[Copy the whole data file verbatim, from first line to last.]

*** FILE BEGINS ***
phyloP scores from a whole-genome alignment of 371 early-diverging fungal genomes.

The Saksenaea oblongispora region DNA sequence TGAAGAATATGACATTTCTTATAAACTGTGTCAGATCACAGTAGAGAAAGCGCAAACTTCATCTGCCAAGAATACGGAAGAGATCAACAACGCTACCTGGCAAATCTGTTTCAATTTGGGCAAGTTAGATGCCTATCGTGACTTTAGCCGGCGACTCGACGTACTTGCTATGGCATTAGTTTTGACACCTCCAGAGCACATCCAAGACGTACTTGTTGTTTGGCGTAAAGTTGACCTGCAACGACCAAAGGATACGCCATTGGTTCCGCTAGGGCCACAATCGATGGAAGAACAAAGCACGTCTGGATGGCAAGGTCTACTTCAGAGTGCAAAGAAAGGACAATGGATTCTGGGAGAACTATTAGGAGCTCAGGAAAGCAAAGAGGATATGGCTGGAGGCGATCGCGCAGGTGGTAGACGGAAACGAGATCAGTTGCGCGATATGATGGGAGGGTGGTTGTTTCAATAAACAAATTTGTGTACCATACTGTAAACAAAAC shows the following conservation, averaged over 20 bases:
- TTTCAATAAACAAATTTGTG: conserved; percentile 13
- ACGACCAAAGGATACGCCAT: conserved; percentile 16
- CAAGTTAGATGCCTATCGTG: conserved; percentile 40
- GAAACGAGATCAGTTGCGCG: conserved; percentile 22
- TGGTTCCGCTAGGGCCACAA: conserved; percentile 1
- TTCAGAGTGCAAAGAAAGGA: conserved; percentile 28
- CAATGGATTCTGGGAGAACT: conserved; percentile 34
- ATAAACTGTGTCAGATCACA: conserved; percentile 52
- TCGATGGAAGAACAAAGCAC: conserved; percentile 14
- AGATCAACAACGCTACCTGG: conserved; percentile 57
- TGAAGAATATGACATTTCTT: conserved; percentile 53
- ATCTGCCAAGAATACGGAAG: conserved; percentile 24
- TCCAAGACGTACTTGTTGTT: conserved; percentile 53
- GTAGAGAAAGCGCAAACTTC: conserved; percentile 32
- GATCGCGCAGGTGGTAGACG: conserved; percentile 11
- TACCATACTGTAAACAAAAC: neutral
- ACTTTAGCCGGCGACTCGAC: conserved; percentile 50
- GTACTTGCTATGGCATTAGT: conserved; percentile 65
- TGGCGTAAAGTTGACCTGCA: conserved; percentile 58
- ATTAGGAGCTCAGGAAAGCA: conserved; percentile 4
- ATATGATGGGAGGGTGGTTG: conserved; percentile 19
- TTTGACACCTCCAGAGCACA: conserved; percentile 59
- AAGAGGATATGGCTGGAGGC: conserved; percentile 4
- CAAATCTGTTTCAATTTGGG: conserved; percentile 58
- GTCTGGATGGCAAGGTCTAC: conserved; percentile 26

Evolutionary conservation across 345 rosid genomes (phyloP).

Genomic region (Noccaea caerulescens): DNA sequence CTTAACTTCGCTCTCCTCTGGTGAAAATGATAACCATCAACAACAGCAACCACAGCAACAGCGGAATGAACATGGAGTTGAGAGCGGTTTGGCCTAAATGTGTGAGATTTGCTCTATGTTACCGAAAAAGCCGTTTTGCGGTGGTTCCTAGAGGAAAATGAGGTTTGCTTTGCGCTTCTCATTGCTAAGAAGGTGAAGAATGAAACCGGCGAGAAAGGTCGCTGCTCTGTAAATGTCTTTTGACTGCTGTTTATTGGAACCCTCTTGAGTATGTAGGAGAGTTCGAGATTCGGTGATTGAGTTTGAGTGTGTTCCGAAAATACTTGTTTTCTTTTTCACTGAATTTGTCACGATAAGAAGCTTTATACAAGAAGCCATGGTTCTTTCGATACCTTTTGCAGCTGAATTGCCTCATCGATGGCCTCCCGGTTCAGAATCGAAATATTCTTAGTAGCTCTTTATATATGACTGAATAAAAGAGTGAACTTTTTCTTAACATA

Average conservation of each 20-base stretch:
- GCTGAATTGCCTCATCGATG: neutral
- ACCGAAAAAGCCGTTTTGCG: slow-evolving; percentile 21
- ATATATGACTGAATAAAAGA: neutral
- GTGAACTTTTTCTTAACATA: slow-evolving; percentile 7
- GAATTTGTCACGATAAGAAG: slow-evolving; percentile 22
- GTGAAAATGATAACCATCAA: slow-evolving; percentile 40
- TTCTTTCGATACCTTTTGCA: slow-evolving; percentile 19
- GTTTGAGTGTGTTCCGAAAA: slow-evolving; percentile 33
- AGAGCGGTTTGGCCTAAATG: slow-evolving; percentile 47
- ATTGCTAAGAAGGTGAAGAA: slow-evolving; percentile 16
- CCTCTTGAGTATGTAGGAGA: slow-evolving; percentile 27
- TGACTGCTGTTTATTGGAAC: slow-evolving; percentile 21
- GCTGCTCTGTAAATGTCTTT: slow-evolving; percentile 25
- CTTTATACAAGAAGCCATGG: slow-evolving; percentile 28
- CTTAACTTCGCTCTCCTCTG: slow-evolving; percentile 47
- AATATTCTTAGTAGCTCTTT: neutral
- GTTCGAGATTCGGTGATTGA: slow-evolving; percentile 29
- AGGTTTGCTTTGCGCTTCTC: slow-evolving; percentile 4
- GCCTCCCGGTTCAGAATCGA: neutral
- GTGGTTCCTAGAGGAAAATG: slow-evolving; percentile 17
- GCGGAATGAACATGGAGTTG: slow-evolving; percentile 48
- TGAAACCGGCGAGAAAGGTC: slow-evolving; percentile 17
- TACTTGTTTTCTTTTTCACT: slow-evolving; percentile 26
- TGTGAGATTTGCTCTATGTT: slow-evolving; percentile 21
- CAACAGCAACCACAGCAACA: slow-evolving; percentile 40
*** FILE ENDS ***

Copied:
phyloP scores from a whole-genome alignment of 371 early-diverging fungal genomes.

The Saksenaea oblongispora region DNA sequence TGAAGAATATGACATTTCTTATAAACTGTGTCAGATCACAGTAGAGAAAGCGCAAACTTCATCTGCCAAGAATACGGAAGAGATCAACAACGCTACCTGGCAAATCTGTTTCAATTTGGGCAAGTTAGATGCCTATCGTGACTTTAGCCGGCGACTCGACGTACTTGCTATGGCATTAGTTTTGACACCTCCAGAGCACATCCAAGACGTACTTGTTGTTTGGCGTAAAGTTGACCTGCAACGACCAAAGGATACGCCATTGGTTCCGCTAGGGCCACAATCGATGGAAGAACAAAGCACGTCTGGATGGCAAGGTCTACTTCAGAGTGCAAAGAAAGGACAATGGATTCTGGGAGAACTATTAGGAGCTCAGGAAAGCAAAGAGGATATGGCTGGAGGCGATCGCGCAGGTGGTAGACGGAAACGAGATCAGTTGCGCGATATGATGGGAGGGTGGTTGTTTCAATAAACAAATTTGTGTACCATACTGTAAACAAAAC shows the following conservation, averaged over 20 bases:
- TTTCAATAAACAAATTTGTG: conserved; percentile 13
- ACGACCAAAGGATACGCCAT: conserved; percentile 16
- CAAGTTAGATGCCTATCGTG: conserved; percentile 40
- GAAACGAGATCAGTTGCGCG: conserved; percentile 22
- TGGTTCCGCTAGGGCCACAA: conserved; percentile 1
- TTCAGAGTGCAAAGAAAGGA: conserved; percentile 28
- CAATGGATTCTGGGAGAACT: conserved; percentile 34
- ATAAACTGTGTCAGATCACA: conserved; percentile 52
- TCGATGGAAGAACAAAGCAC: conserved; percentile 14
- AGATCAACAACGCTACCTGG: conserved; percentile 57
- TGAAGAATATGACATTTCTT: conserved; percentile 53
- ATCTGCCAAGAATACGGAAG: conserved; percentile 24
- TCCAAGACGTACTTGTTGTT: conserved; percentile 53
- GTAGAGAAAGCGCAAACTTC: conserved; percentile 32
- GATCGCGCAGGTGGTAGACG: conserved; percentile 11
- TACCATACTGTAAACAAAAC: neutral
- ACTTTAGCCGGCGACTCGAC: conserved; percentile 50
- GTACTTGCTATGGCATTAGT: conserved; percentile 65
- TGGCGTAAAGTTGACCTGCA: conserved; percentile 58
- ATTAGGAGCTCAGGAAAGCA: conserved; percentile 4
- ATATGATGGGAGGGTGGTTG: conserved; percentile 19
- TTTGACACCTCCAGAGCACA: conserved; percentile 59
- AAGAGGATATGGCTGGAGGC: conserved; percentile 4
- CAAATCTGTTTCAATTTGGG: conserved; percentile 58
- GTCTGGATGGCAAGGTCTAC: conserved; percentile 26

Evolutionary conservation across 345 rosid genomes (phyloP).

Genomic region (Noccaea caerulescens): DNA sequence CTTAACTTCGCTCTCCTCTGGTGAAAATGATAACCATCAACAACAGCAACCACAGCAACAGCGGAATGAACATGGAGTTGAGAGCGGTTTGGCCTAAATGTGTGAGATTTGCTCTATGTTACCGAAAAAGCCGTTTTGCGGTGGTTCCTAGAGGAAAATGAGGTTTGCTTTGCGCTTCTCATTGCTAAGAAGGTGAAGAATGAAACCGGCGAGAAAGGTCGCTGCTCTGTAAATGTCTTTTGACTGCTGTTTATTGGAACCCTCTTGAGTATGTAGGAGAGTTCGAGATTCGGTGATTGAGTTTGAGTGTGTTCCGAAAATACTTGTTTTCTTTTTCACTGAATTTGTCACGATAAGAAGCTTTATACAAGAAGCCATGGTTCTTTCGATACCTTTTGCAGCTGAATTGCCTCATCGATGGCCTCCCGGTTCAGAATCGAAATATTCTTAGTAGCTCTTTATATATGACTGAATAAAAGAGTGAACTTTTTCTTAACATA

Average conservation of each 20-base stretch:
- GCTGAATTGCCTCATCGATG: neutral
- ACCGAAAAAGCCGTTTTGCG: slow-evolving; percentile 21
- ATATATGACTGAATAAAAGA: neutral
- GTGAACTTTTTCTTAACATA: slow-evolving; percentile 7
- GAATTTGTCACGATAAGAAG: slow-evolving; percentile 22
- GTGAAAATGATAACCATCAA: slow-evolving; percentile 40
- TTCTTTCGATACCTTTTGCA: slow-evolving; percentile 19
- GTTTGAGTGTGTTCCGAAAA: slow-evolving; percentile 33
- AGAGCGGTTTGGCCTAAATG: slow-evolving; percentile 47
- ATTGCTAAGAAGGTGAAGAA: slow-evolving; percentile 16
- CCTCTTGAGTATGTAGGAGA: slow-evolving; percentile 27
- TGACTGCTGTTTATTGGAAC: slow-evolving; percentile 21
- GCTGCTCTGTAAATGTCTTT: slow-evolving; percentile 25
- CTTTATACAAGAAGCCATGG: slow-evolving; percentile 28
- CTTAACTTCGCTCTCCTCTG: slow-evolving; percentile 47
- AATATTCTTAGTAGCTCTTT: neutral
- GTTCGAGATTCGGTGATTGA: slow-evolving; percentile 29
- AGGTTTGCTTTGCGCTTCTC: slow-evolving; percentile 4
- GCCTCCCGGTTCAGAATCGA: neutral
- GTGGTTCCTAGAGGAAAATG: slow-evolving; percentile 17
- GCGGAATGAACATGGAGTTG: slow-evolving; percentile 48
- TGAAACCGGCGAGAAAGGTC: slow-evolving; percentile 17
- TACTTGTTTTCTTTTTCACT: slow-evolving; percentile 26
- TGTGAGATTTGCTCTATGTT: slow-evolving; percentile 21
- CAACAGCAACCACAGCAACA: slow-evolving; percentile 40